Funding

We acknowledge the support of the National Institute of Standards and Technology, U.S. Department of Commerce, in providing support for facilities used in this work. This work was also supported in part by the National Science Foundation under grant PHY-0855593 and by the U.S. Department of Energy (DOE), Office of Science, Office of Nuclear Physics, under contract DE-AC02-06CH11357. This research used the resources of the ATLAS facility, which is a DOE Office of Science user facility at Argonne National Laboratory.

Publications

H.P. Mumm, M.G. Huber, W. Bauder, N. Abrams, C.M Deibel, C.R. Huffer, P.R. Huffman, K.W. Schelhammer, R. Janssens, C.L. Jiang, R.H. Scott, R.C. Pardo, K.E. Rehm, R. Vondrasek, C.M. Swank, C.M. O’Shaughnessy, M. Paul, and L. Yang, “High-sensitivity measurement of 3He-4He isotopic ratios for ultracold neutron experiments.” Physical Review C 93, 065502 (2016). [DOI: 10.1103/PhysRevC.93.065502]

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Microbe Mystery Solved: What Happened to the Deepwater Horizon Oil Plume

The Deepwater Horizon oil spill in the Gulf of Mexico in 2010 is one of the most studied spills in history, yet scientists haven't agreed on the role of microbes in eating up the oil. Now a research team at the Department of Energy's Lawrence Berkeley National Laboratory (Berkeley Lab) has identified all of the principal oil-degrading bacteria as well as their mechanisms for chewing up the many different components that make up the released crude oil.

New Class of 'Soft' Semiconductors Could Transform HD Displays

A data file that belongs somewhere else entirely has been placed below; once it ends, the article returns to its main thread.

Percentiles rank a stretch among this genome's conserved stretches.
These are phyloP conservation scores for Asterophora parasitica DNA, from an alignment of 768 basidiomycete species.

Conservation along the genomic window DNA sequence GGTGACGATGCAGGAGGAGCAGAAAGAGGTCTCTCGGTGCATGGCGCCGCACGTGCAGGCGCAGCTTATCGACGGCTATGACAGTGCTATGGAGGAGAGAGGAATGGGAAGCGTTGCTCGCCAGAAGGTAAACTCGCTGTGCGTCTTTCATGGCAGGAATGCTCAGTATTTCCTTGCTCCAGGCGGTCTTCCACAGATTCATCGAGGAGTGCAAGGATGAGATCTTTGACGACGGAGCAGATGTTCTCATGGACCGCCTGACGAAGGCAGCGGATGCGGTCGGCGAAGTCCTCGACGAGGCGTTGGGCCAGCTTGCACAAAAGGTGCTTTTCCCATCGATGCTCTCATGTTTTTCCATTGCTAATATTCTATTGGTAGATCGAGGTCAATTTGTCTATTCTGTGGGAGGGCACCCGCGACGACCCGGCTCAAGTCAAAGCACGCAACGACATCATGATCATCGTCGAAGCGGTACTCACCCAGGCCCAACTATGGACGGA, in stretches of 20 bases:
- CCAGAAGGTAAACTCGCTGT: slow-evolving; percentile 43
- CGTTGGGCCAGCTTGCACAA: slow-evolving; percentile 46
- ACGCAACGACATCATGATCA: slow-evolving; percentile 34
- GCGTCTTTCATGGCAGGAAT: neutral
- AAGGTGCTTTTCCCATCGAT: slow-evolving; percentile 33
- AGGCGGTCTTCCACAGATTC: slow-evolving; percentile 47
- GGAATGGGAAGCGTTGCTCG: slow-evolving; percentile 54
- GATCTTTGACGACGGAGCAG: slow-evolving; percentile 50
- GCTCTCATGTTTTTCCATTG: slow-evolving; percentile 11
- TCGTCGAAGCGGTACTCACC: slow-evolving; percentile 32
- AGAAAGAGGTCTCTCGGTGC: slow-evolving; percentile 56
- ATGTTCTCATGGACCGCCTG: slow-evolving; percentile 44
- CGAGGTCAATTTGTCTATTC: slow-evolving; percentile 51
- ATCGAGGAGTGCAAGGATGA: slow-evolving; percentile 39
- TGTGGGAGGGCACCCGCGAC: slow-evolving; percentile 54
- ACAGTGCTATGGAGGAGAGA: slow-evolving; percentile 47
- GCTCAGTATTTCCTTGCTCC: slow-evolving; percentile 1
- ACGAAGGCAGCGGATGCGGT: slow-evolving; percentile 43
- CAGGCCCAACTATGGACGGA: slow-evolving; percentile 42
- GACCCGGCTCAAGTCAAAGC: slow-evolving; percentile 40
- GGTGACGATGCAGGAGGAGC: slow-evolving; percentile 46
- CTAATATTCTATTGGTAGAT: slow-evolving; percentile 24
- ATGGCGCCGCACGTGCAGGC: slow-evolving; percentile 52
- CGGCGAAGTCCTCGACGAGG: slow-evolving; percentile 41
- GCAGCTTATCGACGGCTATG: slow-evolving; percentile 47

New research by Berkeley Lab scientists could help usher in a new generation of high-definition displays, optoelectronic devices, photodetectors, and more. They have shown that a class of "soft" semiconductors can be used to emit multiple, bright colors from a single nanowire at resolutions as small as 500 nanometers. The work could challenge quantum dot displays that rely upon traditional semiconductor nanocrystals to emit light.

Could This Strategy Bring High-Speed Communications to the Deep Sea?

A new strategy for sending acoustic waves through water could potentially open up the world of high-speed communications to divers, marine research vessels, remote ocean monitors, deep sea robots, and submarines. By taking advantage of the dynamic rotation generated as the acoustic wave travels, also known as its orbital angular momentum, Berkeley Lab researchers were able to pack more channels onto a single frequency, effectively increasing the amount of information capable of being transmitted.

2-D Material's Traits Could Send Electronics R&D Spinning in New Directions

Researchers created an atomically thin material at Berkeley Lab and used X-rays to measure its exotic and durable properties that make it a promising candidate for a budding branch of electronics known as "spintronics."

Manipulating Earth-Abundant Materials to Harness the Sun's Energy

New material based on common iron ore can help turn intermittent sunlight and water into long-lasting fuel.

Ames Lab Scientists' Surprising Discovery: Making Ferromagnets Stronger by Adding Non-Magnetic Element

Researchers at the U.S. Department of Energy's Ames Laboratory discovered that they could functionalize magnetic materials through a thoroughly unlikely method, by adding amounts of the virtually non-magnetic element scandium to a gadolinium-germanium alloy. It was so unlikely they called it a "counterintuitive experimental finding" in their published work on the research.